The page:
Using superheroes to spark girls’ interest in science

7 November 2014

Our guest blogger this week is 2003 MSFHR Scholar E. Paul Zehr. As a professor of neuroscience at the University of Victoria, Zehr uses topics related to pop culture (such as Batman and Iron Man) to engage the public and communicate complex scientific concepts about the human body.

More blog posts: Spark >> A BC Health Research Blog

As someone who is passionate about translating scientific knowledge for a wider audience, I use superheroes as tools to explain scientific concepts.

In my pop-sci writing, mainly for Scientific American and Psychology Today magazines, and in my earlier books Becoming Batman and Inventing Iron Man, I was trying to reach a general public audience anywhere from 18 to 80+ years of age (see my earlier Spark blog post).

Since publishing Becoming Batman in 2008, I’ve been invited to speak in schools across Canada. I’ve spoken with thousands of kids covering the entire K-12 range, but mostly clustered around middle school grades 6 to 8. During those talks, I paid very careful attention to the kinds of questions I was asked and who was asking them.

It turns out that a lot of the questions were coming from girls. Many wanted to know if I’d ever write something specifically for “them”. Them, in this context, meant girls aged 10-15, a group who often begin to drift away from science and mathematics. In response, I wrote my latest book called Project Superhero.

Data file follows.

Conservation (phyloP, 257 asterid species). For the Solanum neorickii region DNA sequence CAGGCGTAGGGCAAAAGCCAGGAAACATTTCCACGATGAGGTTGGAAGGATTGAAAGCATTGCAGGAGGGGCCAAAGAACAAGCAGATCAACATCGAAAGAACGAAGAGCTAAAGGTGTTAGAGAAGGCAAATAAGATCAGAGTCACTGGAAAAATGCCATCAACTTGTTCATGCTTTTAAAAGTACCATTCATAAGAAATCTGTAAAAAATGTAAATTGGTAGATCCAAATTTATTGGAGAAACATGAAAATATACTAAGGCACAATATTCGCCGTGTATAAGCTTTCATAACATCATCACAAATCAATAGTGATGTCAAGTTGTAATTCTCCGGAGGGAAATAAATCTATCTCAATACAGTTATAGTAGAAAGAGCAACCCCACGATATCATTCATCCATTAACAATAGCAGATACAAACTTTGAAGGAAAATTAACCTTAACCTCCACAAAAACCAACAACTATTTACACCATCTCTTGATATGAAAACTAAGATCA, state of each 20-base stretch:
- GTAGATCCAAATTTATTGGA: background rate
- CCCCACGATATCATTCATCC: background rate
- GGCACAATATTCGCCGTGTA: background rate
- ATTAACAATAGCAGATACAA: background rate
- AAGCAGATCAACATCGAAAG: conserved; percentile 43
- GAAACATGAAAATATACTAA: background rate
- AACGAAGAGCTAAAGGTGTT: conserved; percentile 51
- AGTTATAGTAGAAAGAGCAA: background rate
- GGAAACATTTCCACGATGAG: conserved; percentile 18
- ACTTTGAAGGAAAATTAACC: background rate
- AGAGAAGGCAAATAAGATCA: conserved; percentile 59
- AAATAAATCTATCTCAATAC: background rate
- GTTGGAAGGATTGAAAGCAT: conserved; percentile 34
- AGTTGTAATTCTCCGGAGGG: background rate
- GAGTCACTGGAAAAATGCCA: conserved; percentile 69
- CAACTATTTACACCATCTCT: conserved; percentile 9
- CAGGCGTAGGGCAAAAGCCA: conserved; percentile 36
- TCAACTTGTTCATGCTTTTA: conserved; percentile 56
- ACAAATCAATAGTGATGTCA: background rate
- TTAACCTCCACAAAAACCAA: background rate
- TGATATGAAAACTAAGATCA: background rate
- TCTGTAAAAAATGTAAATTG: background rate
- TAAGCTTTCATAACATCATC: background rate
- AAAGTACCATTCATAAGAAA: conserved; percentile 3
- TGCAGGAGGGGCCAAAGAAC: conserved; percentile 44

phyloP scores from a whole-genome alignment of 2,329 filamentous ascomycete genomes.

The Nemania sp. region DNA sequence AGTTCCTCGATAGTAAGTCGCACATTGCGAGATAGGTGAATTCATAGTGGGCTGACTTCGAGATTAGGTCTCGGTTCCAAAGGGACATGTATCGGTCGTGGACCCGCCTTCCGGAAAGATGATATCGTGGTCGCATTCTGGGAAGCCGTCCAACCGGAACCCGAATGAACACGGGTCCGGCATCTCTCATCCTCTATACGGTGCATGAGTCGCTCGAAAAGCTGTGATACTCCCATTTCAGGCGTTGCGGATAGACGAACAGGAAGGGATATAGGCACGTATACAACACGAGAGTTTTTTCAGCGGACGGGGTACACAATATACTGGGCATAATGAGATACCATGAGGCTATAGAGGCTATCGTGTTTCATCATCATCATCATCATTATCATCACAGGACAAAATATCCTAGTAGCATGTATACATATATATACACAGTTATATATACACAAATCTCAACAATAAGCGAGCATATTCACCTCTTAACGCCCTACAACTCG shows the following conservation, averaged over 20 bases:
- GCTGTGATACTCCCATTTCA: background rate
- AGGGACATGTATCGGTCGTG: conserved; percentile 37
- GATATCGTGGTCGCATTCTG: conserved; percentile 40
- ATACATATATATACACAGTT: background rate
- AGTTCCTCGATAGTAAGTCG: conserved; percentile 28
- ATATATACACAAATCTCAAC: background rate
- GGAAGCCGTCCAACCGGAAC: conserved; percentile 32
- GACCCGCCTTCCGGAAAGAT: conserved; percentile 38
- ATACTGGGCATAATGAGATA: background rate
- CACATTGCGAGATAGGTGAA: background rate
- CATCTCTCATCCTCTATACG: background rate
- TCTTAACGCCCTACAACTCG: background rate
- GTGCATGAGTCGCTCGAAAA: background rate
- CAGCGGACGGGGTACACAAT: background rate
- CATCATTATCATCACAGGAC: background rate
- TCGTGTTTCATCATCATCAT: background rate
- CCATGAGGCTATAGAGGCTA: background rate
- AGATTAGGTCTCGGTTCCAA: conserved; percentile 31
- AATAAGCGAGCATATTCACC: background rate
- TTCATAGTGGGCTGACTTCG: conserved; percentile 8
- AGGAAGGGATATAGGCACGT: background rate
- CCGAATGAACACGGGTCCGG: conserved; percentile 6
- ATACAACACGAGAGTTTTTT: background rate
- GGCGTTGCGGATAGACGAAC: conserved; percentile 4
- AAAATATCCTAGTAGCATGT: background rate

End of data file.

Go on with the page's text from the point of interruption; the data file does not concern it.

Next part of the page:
Published in fall 2014, Project Superhero is a “hybrid” fiction/non-fiction book written in diary style and specifically aimed at tween girls. Facts about human physiology, exercise training, and nutrition are combined with the fictional story of my protagonist Jessie and her friends during her grade 8 year.

In Project Superhero, Jessie is working on a year-long school assignment where each student chooses a superhero to explore. She chooses Batgirl and finds many of the compelling issues found in Batman. That is, the concept of hard work and extremely dedicated training taking human ability to the maximum — regardless of gender. She goes beyond just the theoretical understanding of Batgirl’s physical capacity and begins to learn about martial arts and good nutrition. She realizes she’s not really going to become an actual superhero, but discovers that her potential greatly exceeds any limitations she ever imagined constraining her.

Jessie learns about the wondrous science of the human body but in a subtle way. More importantly, though, what began as a book trying to frame science in more engaging way morphed into a book with lots of themes about female empowerment. Jessie finds that many of the limitations society places on us are false limits that can — by diligent effort — be overcome.

The roadmap for a healthy future needs explicit efforts aimed at encouraging young girls to maintain and explore fully their early interests in science. This group in particular needs the reinforced message that, as 13-year-old Jessie concludes in Project Superhero, “there really is a superhero in me.”